Why do I let the scale dictate my mood for the day?
This year I’m determined to lose weight and keep my new year’s resolution. I’ve tried many weight loss programs before but they never last!
So I have a couple questions.
Question 1: Is it true that to lose weight, I have to eat fewer calories than my body uses?
Answer: Not necessarily. DID YOU KNOW, participants who attended Weight Watchers for 12 weeks lost an average of 5 percent of their bodyweight, or about nine pounds.
However, Steve Ball, assistant professor of exercise physiology in the MU College of Human Environmental Sciences, found that a large percentage of the lost weight was lean tissue (muscle) and not fat.
“Participants’ body fat percentage did not improv eat all because they lost a much higher percentage than expected of lean tissue (muscle),” said Ball, MU Extension state fitness specialist.
“It is advantageous to keep lean tissue because it is correlated with higher metabolism. Losing lean tissue often slows metabolism.”
What your body is made of is more important than what you weigh.
Question 2: Is it true that I grow muscle when I work out?
Answer: Technically no. You actually shred or tear down your muscles during a good workout. Your muscle grows back stronger, firmer and bigger with the quality food you eat (lean protein) post workout and while your resting and repairing during a good night’s sleep.
Your body releases its biggest surge of growth hormone during REM sleep. If you have ample amounts of protein in your system, you’ll take full advantage of the spike and make greater muscle gains. Also, your muscles will soak up protein through the night, so you won’t go into“hunger” mode (where your body can breakdown muscle) as quickly.
The more muscle mass you have the higher your basal metabolic rate (BMR), which is your ability to burn calories at rest.
Question 3: I have a scale at home that tells me my fat % however sometimes I get on the scale and my weight can go up 1-3 lbs in a day when I’m doing all the right things,why!?
Answer: While they are a relatively cheap option, home scales that measure fat % are notoriously unreliable. Take a huge drink of water and watch your percentage change by up to 10 percent.
Question 4: So how do I find out if what I am doing is helping me lose fat and maintain or grow muscle?
Answer: At Solaris Whole Health we use BIA or bioelectrical impedance analysis. BIA is a method of assessing your “body composition” – the measurement of body fat in relation to lean body mass or muscle. It is integral part of our 60 point nutritional exam and health assessment.
BIA fosters early detection of an imbalance in your body composition, which allows for earlier intervention and prevention. We measure client’s progress at each session to optimize their weight loss efforts and overall energy and vitality.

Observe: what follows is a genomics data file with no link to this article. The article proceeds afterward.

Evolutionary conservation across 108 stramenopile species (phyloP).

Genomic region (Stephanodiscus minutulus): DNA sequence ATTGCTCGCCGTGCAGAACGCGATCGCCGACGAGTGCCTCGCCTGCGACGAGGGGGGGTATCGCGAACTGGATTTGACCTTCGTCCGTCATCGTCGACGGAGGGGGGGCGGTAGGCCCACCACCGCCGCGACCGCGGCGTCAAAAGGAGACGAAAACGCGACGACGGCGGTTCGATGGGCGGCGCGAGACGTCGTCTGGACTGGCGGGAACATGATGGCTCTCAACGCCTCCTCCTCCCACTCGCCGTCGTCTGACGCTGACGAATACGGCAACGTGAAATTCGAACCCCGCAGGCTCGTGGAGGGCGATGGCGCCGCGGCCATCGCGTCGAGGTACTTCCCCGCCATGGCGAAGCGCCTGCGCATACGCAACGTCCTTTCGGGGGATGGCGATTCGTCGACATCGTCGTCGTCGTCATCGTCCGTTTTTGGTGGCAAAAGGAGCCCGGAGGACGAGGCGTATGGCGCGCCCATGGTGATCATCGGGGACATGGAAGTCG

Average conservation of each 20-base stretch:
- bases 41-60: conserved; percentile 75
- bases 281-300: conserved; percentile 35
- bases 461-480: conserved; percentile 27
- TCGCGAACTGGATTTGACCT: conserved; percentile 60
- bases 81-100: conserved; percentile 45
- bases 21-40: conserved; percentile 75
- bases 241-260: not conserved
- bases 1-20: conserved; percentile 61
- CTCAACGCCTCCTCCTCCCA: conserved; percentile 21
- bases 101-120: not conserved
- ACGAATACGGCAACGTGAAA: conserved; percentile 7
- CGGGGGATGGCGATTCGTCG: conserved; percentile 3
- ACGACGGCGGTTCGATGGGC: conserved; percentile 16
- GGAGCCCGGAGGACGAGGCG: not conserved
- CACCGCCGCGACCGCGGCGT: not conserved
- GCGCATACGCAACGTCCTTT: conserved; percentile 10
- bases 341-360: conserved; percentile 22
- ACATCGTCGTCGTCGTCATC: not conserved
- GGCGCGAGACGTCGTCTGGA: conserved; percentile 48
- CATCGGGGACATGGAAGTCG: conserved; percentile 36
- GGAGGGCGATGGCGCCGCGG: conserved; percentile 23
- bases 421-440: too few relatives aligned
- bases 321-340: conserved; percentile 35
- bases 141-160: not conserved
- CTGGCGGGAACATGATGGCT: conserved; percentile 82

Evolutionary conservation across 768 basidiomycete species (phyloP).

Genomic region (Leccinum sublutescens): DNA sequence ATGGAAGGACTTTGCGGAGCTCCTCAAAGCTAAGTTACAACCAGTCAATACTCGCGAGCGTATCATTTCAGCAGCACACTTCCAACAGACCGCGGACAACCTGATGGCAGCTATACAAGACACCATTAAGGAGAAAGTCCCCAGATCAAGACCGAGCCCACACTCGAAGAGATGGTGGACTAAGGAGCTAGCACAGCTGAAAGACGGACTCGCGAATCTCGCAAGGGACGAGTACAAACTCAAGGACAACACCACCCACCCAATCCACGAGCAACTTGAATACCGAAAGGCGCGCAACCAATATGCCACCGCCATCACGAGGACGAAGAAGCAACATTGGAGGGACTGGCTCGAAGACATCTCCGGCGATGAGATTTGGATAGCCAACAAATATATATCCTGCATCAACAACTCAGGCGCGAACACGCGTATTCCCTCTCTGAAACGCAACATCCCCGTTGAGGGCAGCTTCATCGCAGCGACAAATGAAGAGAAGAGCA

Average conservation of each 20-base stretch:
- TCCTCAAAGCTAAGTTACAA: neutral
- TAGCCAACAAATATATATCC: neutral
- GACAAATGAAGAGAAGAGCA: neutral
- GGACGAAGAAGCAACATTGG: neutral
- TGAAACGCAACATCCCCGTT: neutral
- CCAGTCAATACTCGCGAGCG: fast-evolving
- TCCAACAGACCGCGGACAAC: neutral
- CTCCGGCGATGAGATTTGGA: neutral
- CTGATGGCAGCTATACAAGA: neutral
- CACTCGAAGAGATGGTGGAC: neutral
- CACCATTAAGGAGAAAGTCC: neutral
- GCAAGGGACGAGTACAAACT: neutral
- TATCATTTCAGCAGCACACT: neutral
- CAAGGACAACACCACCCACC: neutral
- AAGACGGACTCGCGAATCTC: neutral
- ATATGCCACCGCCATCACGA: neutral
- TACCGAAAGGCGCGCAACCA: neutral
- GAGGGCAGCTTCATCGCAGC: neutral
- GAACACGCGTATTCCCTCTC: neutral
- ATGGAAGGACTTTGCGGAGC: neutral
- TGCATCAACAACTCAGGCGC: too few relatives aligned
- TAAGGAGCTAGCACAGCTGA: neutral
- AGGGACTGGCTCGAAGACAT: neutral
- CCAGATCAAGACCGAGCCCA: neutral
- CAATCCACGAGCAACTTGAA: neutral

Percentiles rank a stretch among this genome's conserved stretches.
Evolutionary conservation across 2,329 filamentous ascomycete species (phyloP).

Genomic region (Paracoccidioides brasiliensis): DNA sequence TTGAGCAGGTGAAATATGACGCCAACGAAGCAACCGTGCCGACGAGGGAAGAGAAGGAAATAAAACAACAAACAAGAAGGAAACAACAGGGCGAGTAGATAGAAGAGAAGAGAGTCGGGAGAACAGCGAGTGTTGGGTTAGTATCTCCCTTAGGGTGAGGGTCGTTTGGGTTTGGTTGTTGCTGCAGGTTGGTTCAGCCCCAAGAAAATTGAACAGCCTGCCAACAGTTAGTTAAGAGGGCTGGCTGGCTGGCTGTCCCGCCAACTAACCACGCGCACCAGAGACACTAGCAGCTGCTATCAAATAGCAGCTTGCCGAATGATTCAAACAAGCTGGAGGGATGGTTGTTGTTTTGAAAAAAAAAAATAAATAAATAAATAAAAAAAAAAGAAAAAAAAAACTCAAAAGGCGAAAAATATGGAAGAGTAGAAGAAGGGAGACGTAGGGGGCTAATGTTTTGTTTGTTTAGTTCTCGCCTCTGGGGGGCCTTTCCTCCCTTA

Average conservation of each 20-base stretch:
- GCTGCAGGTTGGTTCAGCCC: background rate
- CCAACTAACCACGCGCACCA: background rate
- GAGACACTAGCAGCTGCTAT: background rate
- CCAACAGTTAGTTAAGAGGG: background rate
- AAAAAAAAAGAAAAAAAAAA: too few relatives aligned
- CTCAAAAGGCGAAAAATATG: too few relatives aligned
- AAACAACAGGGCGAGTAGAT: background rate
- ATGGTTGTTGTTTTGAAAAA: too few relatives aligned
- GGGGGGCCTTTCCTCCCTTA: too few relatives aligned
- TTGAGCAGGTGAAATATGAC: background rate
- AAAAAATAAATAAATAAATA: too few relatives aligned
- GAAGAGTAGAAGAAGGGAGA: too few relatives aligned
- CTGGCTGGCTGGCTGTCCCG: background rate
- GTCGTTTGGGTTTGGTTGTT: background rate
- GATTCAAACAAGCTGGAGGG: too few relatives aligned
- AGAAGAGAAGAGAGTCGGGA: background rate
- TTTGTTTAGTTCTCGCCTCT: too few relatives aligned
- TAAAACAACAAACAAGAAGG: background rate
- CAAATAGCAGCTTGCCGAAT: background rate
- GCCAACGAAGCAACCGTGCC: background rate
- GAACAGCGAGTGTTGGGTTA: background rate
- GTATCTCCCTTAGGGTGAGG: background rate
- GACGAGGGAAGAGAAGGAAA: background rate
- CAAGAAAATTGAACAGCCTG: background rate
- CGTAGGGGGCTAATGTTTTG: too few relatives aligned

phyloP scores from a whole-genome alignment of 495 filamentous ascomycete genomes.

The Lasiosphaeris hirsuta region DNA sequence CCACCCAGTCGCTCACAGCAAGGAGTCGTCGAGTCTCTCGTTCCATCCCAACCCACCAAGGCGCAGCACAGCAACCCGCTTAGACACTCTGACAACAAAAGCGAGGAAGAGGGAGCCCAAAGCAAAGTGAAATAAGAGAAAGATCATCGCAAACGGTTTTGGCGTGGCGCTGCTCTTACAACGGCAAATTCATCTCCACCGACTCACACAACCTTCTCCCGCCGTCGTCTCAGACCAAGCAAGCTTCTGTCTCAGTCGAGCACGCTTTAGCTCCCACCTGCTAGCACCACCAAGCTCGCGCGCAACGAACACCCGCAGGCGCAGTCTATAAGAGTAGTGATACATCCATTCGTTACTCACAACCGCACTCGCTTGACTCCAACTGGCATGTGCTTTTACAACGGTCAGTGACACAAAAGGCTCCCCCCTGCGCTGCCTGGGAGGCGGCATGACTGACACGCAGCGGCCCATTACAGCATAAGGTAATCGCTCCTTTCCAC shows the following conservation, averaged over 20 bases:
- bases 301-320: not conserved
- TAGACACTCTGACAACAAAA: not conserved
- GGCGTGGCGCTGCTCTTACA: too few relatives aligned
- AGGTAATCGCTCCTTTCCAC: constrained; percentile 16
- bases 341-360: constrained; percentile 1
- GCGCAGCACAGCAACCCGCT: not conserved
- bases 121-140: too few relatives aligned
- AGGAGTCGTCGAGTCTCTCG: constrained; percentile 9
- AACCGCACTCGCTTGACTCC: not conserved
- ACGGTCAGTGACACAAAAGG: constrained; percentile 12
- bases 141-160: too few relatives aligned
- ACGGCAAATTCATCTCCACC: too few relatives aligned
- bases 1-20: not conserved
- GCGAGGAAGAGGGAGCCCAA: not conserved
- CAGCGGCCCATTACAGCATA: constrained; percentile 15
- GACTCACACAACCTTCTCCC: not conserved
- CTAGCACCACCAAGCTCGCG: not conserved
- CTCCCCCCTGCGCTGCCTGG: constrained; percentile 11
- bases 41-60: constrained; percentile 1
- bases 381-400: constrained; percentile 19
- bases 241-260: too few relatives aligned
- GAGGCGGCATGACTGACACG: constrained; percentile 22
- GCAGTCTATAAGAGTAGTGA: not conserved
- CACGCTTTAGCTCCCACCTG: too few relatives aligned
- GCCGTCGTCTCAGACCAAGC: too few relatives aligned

Improving your BIA measurement, or maintaining a healthy BIA measurement, can also help keep your body functioning properly for healthy aging and reduced risk to illness.
With your BIA results, we recommend personalized dietary plans, nutritional supplements, and exercise to help you support optimal health and well being for a lifetime.
Question 5: How accurate are BIA body composition measurements?
Answer: Over 100 independent studies, con-ducted by researchers over the past 20 years,have demonstrated that bioelectrical impedance analysis can provide an accurate and clinically useful assessment of body composition.
Since 2007, our clients at SWH have had tremendous success in weight loss and increased metabolism using our RJL BIA technology, metabolic testing and functional nutrition plans.
In February 2015 we are introducing the InBody 770, the newest gold standard in BIA technology at our nutrition studio in Bernardsville, NJ. The In Body 770 is used at the Mayo and Cleveland Clinics and University’s around the world. This commitment to our client’s optimum health will take our personalized nutrition and lifestyle programs to the next level!
BIA results reveal shifts in pure fat, lean tissue,water retention/bloating and cellular integrity. Additionally visceral fat or ‘active’ fat will be able to be measured. Visceral fat is body fat that is stored within the abdominal cavity and is therefore stored around a number of important internal organs such as the liver, pancreas and intestines.
Visceral fat is sometimes referred to as ‘active fat’ because research has shown that this type off at plays a distinctive and potentially dangerous role affecting how our hormones function. Hormones play a key role in finding the right nutrition plan and needs for our clients of all ages.
So to recap, eat well, sleep well, pay more attention to how your clothes feel than what your scale says and if the weight loss eludes you give us a call to get a JumpStart on your health today!